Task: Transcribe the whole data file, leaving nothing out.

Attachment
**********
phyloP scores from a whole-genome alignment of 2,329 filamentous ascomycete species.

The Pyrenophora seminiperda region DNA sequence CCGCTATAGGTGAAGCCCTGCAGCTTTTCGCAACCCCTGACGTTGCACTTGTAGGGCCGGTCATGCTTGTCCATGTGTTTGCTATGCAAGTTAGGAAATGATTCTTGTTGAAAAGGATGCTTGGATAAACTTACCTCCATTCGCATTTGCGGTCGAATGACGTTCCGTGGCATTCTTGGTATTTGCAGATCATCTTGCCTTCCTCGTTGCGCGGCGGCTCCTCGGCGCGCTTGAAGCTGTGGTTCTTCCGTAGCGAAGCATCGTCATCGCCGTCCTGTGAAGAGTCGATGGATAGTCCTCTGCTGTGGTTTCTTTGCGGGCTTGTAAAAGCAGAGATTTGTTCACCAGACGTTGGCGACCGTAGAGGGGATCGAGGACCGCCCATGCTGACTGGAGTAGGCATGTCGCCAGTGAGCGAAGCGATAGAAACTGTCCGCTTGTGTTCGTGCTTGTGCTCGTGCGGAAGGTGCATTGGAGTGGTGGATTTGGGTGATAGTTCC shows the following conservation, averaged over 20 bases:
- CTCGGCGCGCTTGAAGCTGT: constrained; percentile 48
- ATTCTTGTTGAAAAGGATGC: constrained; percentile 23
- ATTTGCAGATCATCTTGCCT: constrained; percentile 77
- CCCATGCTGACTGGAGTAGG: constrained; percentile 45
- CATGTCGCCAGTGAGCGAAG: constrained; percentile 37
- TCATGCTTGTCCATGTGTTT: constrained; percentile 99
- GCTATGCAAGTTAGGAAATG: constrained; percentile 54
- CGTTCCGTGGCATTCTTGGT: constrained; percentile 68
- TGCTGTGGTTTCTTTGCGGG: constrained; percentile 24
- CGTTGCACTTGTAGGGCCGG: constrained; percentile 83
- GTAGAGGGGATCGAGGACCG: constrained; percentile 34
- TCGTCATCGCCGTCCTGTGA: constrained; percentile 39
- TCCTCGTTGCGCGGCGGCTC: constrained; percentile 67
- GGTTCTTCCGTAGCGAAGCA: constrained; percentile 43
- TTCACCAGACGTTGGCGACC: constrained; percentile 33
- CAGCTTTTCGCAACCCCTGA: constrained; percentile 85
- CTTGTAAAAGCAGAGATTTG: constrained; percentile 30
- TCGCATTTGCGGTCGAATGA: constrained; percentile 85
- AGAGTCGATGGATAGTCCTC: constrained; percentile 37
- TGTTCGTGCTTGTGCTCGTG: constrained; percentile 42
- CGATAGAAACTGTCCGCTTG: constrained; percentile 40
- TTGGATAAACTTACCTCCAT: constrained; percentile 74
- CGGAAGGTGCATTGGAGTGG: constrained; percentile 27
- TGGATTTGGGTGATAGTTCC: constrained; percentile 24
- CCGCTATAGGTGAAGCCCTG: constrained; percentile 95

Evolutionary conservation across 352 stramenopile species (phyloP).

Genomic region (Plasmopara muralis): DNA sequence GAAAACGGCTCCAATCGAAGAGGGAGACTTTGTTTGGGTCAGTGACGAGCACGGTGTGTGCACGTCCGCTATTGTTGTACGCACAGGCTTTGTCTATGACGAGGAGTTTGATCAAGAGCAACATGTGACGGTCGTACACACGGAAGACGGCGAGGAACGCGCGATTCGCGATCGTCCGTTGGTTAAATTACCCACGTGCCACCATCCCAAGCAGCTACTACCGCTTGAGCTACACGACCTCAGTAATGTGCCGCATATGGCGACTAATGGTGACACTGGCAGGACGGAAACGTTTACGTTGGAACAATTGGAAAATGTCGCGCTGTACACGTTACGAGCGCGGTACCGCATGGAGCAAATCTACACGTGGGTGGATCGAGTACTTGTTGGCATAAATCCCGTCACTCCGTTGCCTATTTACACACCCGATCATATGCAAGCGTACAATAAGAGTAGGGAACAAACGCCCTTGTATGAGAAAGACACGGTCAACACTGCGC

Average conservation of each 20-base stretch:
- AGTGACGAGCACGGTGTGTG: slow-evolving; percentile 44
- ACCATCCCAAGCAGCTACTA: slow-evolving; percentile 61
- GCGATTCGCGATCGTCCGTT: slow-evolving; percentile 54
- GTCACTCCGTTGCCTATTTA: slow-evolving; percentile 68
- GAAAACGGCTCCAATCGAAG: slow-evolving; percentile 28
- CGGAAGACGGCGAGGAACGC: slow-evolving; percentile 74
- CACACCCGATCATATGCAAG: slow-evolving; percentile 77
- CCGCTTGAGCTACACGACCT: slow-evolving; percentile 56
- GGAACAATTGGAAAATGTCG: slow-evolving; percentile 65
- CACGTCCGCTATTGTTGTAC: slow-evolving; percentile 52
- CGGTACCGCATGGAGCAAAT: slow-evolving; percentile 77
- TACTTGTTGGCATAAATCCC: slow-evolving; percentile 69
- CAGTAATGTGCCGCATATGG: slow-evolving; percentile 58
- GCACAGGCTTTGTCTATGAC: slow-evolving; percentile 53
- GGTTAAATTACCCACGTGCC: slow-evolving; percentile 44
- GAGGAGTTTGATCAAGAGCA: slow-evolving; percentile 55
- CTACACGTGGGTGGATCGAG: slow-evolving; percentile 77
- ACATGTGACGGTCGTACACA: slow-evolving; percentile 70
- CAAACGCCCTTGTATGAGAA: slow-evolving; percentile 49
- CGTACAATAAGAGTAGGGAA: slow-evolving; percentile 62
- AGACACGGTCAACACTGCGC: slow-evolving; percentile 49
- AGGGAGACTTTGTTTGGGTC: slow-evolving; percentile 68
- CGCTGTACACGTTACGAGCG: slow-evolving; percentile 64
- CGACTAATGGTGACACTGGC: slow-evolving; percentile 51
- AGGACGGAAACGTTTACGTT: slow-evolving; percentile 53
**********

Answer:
phyloP scores from a whole-genome alignment of 2,329 filamentous ascomycete species.

The Pyrenophora seminiperda region DNA sequence CCGCTATAGGTGAAGCCCTGCAGCTTTTCGCAACCCCTGACGTTGCACTTGTAGGGCCGGTCATGCTTGTCCATGTGTTTGCTATGCAAGTTAGGAAATGATTCTTGTTGAAAAGGATGCTTGGATAAACTTACCTCCATTCGCATTTGCGGTCGAATGACGTTCCGTGGCATTCTTGGTATTTGCAGATCATCTTGCCTTCCTCGTTGCGCGGCGGCTCCTCGGCGCGCTTGAAGCTGTGGTTCTTCCGTAGCGAAGCATCGTCATCGCCGTCCTGTGAAGAGTCGATGGATAGTCCTCTGCTGTGGTTTCTTTGCGGGCTTGTAAAAGCAGAGATTTGTTCACCAGACGTTGGCGACCGTAGAGGGGATCGAGGACCGCCCATGCTGACTGGAGTAGGCATGTCGCCAGTGAGCGAAGCGATAGAAACTGTCCGCTTGTGTTCGTGCTTGTGCTCGTGCGGAAGGTGCATTGGAGTGGTGGATTTGGGTGATAGTTCC shows the following conservation, averaged over 20 bases:
- CTCGGCGCGCTTGAAGCTGT: constrained; percentile 48
- ATTCTTGTTGAAAAGGATGC: constrained; percentile 23
- ATTTGCAGATCATCTTGCCT: constrained; percentile 77
- CCCATGCTGACTGGAGTAGG: constrained; percentile 45
- CATGTCGCCAGTGAGCGAAG: constrained; percentile 37
- TCATGCTTGTCCATGTGTTT: constrained; percentile 99
- GCTATGCAAGTTAGGAAATG: constrained; percentile 54
- CGTTCCGTGGCATTCTTGGT: constrained; percentile 68
- TGCTGTGGTTTCTTTGCGGG: constrained; percentile 24
- CGTTGCACTTGTAGGGCCGG: constrained; percentile 83
- GTAGAGGGGATCGAGGACCG: constrained; percentile 34
- TCGTCATCGCCGTCCTGTGA: constrained; percentile 39
- TCCTCGTTGCGCGGCGGCTC: constrained; percentile 67
- GGTTCTTCCGTAGCGAAGCA: constrained; percentile 43
- TTCACCAGACGTTGGCGACC: constrained; percentile 33
- CAGCTTTTCGCAACCCCTGA: constrained; percentile 85
- CTTGTAAAAGCAGAGATTTG: constrained; percentile 30
- TCGCATTTGCGGTCGAATGA: constrained; percentile 85
- AGAGTCGATGGATAGTCCTC: constrained; percentile 37
- TGTTCGTGCTTGTGCTCGTG: constrained; percentile 42
- CGATAGAAACTGTCCGCTTG: constrained; percentile 40
- TTGGATAAACTTACCTCCAT: constrained; percentile 74
- CGGAAGGTGCATTGGAGTGG: constrained; percentile 27
- TGGATTTGGGTGATAGTTCC: constrained; percentile 24
- CCGCTATAGGTGAAGCCCTG: constrained; percentile 95

Evolutionary conservation across 352 stramenopile species (phyloP).

Genomic region (Plasmopara muralis): DNA sequence GAAAACGGCTCCAATCGAAGAGGGAGACTTTGTTTGGGTCAGTGACGAGCACGGTGTGTGCACGTCCGCTATTGTTGTACGCACAGGCTTTGTCTATGACGAGGAGTTTGATCAAGAGCAACATGTGACGGTCGTACACACGGAAGACGGCGAGGAACGCGCGATTCGCGATCGTCCGTTGGTTAAATTACCCACGTGCCACCATCCCAAGCAGCTACTACCGCTTGAGCTACACGACCTCAGTAATGTGCCGCATATGGCGACTAATGGTGACACTGGCAGGACGGAAACGTTTACGTTGGAACAATTGGAAAATGTCGCGCTGTACACGTTACGAGCGCGGTACCGCATGGAGCAAATCTACACGTGGGTGGATCGAGTACTTGTTGGCATAAATCCCGTCACTCCGTTGCCTATTTACACACCCGATCATATGCAAGCGTACAATAAGAGTAGGGAACAAACGCCCTTGTATGAGAAAGACACGGTCAACACTGCGC

Average conservation of each 20-base stretch:
- AGTGACGAGCACGGTGTGTG: slow-evolving; percentile 44
- ACCATCCCAAGCAGCTACTA: slow-evolving; percentile 61
- GCGATTCGCGATCGTCCGTT: slow-evolving; percentile 54
- GTCACTCCGTTGCCTATTTA: slow-evolving; percentile 68
- GAAAACGGCTCCAATCGAAG: slow-evolving; percentile 28
- CGGAAGACGGCGAGGAACGC: slow-evolving; percentile 74
- CACACCCGATCATATGCAAG: slow-evolving; percentile 77
- CCGCTTGAGCTACACGACCT: slow-evolving; percentile 56
- GGAACAATTGGAAAATGTCG: slow-evolving; percentile 65
- CACGTCCGCTATTGTTGTAC: slow-evolving; percentile 52
- CGGTACCGCATGGAGCAAAT: slow-evolving; percentile 77
- TACTTGTTGGCATAAATCCC: slow-evolving; percentile 69
- CAGTAATGTGCCGCATATGG: slow-evolving; percentile 58
- GCACAGGCTTTGTCTATGAC: slow-evolving; percentile 53
- GGTTAAATTACCCACGTGCC: slow-evolving; percentile 44
- GAGGAGTTTGATCAAGAGCA: slow-evolving; percentile 55
- CTACACGTGGGTGGATCGAG: slow-evolving; percentile 77
- ACATGTGACGGTCGTACACA: slow-evolving; percentile 70
- CAAACGCCCTTGTATGAGAA: slow-evolving; percentile 49
- CGTACAATAAGAGTAGGGAA: slow-evolving; percentile 62
- AGACACGGTCAACACTGCGC: slow-evolving; percentile 49
- AGGGAGACTTTGTTTGGGTC: slow-evolving; percentile 68
- CGCTGTACACGTTACGAGCG: slow-evolving; percentile 64
- CGACTAATGGTGACACTGGC: slow-evolving; percentile 51
- AGGACGGAAACGTTTACGTT: slow-evolving; percentile 53